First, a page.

Paul Charlton, the former US attorney for Arizona who was fired in December, agreed. In an  interview  with Truthout earlier this month, Charlton said one problem that plagues the DOJ is Gonzales has not behaved as an independent-minded prosecutor whose first concern is upholding the law. Charton said Gonzales continues to act like President Bush's "consigliere," and has failed to shed his previous title as White House counsel since being appointed attorney general. Gonzales was White House counsel from 2001 till February 2005, and also was Bush's personal attorney when the president was governor of Texas.
Whitehouse appeared to suggest as much, questioning Gonzales about the reasons Cheney would need to be involved in any criminal or civil matter under scrutiny by the DOJ. Gonzales said he did not recall the contents of the memo, and did not respond directly to Whitehouse's query. But, Gonzales said, he was "troubled" by the revelation. Gonzales did not say whether Cheney sought information about any of the DOJ's active investigations.
Tuesday's hearing, once again, saw the attorney general stating he could not recall specific meetings and conversations with underlings, vehemently disputing testimony by former DOJ staffers who declared Gonzales misled Congress and knew far more about the attorney firings and other issues than he has let on.
As has become common with all of Gonzales's appearances before various Congressional committees this year, he failed on Tuesday to provide responses to many of the committee's questions, and in other instances contradicted his own testimony given earlier this year. Senator Arlen Specter (R-Pennsylvania), the ranking Republican on the Judiciary Committee, excoriated Gonzales, suggesting a review of his sworn testimony could lead the committee to bring perjury charges against the embattled attorney general.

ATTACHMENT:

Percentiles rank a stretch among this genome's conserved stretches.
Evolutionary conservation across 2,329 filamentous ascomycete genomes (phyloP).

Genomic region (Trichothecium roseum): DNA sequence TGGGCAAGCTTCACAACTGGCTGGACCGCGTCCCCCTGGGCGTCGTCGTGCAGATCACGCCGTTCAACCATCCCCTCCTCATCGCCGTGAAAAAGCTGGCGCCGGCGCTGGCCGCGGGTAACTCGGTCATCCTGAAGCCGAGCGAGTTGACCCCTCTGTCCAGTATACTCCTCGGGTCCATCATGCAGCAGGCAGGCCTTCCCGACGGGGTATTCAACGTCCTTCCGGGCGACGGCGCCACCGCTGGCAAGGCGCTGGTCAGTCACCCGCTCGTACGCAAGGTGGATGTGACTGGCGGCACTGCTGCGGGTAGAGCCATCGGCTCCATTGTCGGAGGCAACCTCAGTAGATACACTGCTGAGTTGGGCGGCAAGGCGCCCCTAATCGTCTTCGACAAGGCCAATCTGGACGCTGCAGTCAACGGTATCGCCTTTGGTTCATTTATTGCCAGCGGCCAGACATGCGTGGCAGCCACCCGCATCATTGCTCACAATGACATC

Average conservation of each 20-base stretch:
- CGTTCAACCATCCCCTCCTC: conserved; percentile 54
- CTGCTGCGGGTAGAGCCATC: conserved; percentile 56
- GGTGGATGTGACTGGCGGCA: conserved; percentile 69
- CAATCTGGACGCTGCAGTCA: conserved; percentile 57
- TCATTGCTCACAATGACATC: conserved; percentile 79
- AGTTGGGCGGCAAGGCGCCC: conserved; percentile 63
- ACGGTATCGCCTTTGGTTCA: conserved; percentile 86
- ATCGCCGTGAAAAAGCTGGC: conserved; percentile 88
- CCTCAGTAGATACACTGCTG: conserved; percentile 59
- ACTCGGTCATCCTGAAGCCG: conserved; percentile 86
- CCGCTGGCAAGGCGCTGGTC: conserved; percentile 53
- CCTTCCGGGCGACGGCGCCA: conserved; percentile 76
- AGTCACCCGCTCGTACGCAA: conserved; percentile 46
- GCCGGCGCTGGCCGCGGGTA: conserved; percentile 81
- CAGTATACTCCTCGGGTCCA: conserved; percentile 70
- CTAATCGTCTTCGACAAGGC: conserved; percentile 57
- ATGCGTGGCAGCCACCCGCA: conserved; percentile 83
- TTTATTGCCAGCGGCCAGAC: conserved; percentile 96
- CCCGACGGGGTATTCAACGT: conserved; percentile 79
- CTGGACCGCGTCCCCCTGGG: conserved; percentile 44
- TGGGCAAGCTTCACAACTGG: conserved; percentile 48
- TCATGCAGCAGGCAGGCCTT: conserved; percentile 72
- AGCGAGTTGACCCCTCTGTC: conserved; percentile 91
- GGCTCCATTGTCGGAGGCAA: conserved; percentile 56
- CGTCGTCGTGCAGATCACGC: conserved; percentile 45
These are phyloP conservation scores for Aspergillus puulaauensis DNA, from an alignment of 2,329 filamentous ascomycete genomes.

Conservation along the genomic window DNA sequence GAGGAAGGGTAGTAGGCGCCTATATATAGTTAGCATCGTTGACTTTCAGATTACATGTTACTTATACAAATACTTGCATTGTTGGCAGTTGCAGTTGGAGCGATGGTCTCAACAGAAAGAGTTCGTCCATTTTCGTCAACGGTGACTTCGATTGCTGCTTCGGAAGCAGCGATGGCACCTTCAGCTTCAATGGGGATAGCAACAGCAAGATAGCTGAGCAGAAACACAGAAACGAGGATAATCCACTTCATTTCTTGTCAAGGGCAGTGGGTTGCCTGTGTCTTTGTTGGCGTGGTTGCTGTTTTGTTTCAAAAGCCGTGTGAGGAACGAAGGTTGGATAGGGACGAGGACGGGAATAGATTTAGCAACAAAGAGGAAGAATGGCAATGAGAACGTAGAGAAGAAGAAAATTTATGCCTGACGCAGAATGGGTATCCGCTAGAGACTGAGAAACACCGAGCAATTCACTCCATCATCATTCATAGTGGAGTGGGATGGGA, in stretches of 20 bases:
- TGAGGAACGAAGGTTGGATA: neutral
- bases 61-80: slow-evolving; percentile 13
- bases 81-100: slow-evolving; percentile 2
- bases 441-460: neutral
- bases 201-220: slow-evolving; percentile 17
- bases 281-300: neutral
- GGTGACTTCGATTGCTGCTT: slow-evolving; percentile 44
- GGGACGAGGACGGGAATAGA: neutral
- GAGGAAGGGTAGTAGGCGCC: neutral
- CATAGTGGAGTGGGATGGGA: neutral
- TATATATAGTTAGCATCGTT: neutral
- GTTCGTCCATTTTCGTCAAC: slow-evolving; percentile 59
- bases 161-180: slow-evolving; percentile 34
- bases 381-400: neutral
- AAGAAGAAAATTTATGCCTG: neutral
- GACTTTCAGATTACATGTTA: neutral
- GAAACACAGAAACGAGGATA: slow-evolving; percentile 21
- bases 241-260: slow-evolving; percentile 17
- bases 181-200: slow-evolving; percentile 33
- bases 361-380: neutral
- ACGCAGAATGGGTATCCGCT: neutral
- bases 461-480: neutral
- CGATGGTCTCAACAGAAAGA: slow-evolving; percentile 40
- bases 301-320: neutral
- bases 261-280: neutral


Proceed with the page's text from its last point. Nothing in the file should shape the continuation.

The committee intends to "review your testimony to see if your credibility has been breached to the point of being actionable," Specter told Gonzales. Specter added that a special prosecutor may need to be appointed to help unravel the circumstances behind the White House's involvement in the firings.
Charlton said appointing a special prosecutor may be the only way Congress will be able to find out whether the attorney firings were politically motivated and what role the White House played in the dismissals. Charlton said he believes an internal DOJ probe currently underway may conclude a special prosecutor must be appointed.
Charlton, who said he believes he was fired last year for refusing to pursue the death penalty against a drug supplier, said Congress should continue its probe even in the absence of a smoking gun. He said the Department of Justice Office of Inspector General and the DOJ's Office of Professional Responsibility recently interviewed him. Charlton said questions he was asked during that interview provided him with new information into the circumstances behind the firings. However, he was unwilling to share the details of what he has learned thus far because the probe is ongoing.
"I came out [of the interview with the inspector general] with new information, and that information only further solidified my belief that [Congress] needs to continue this investigation," Charlton said earlier this month. "I can say that at some point in time the inspector general is going to need to analyze the evidence he has at a certain date and determine whether a special prosecutor needs to be appointed to assist him."
Gonzales retains the full support of President Bush even as the attorney general faces renewed calls by lawmakers to resign - if for no other reason than to allow the DOJ to regain its integrity. Gonzales made it clear on Tuesday he has no intention of stepping down, forcing lawmakers to rethink how they intend to hold him responsible for the scandals that have taken place in his department, under his watch.
Bud Cummins, the former US attorney in Little Rock, Arkansas, who was forced out of his position and replaced by a protege of Karl Rove, said he believes the fallout from the scandal will continue to affect the integrity and credibility of the DOJ unless the White House replaces Gonzales - a move Bush has said he is unwilling to make.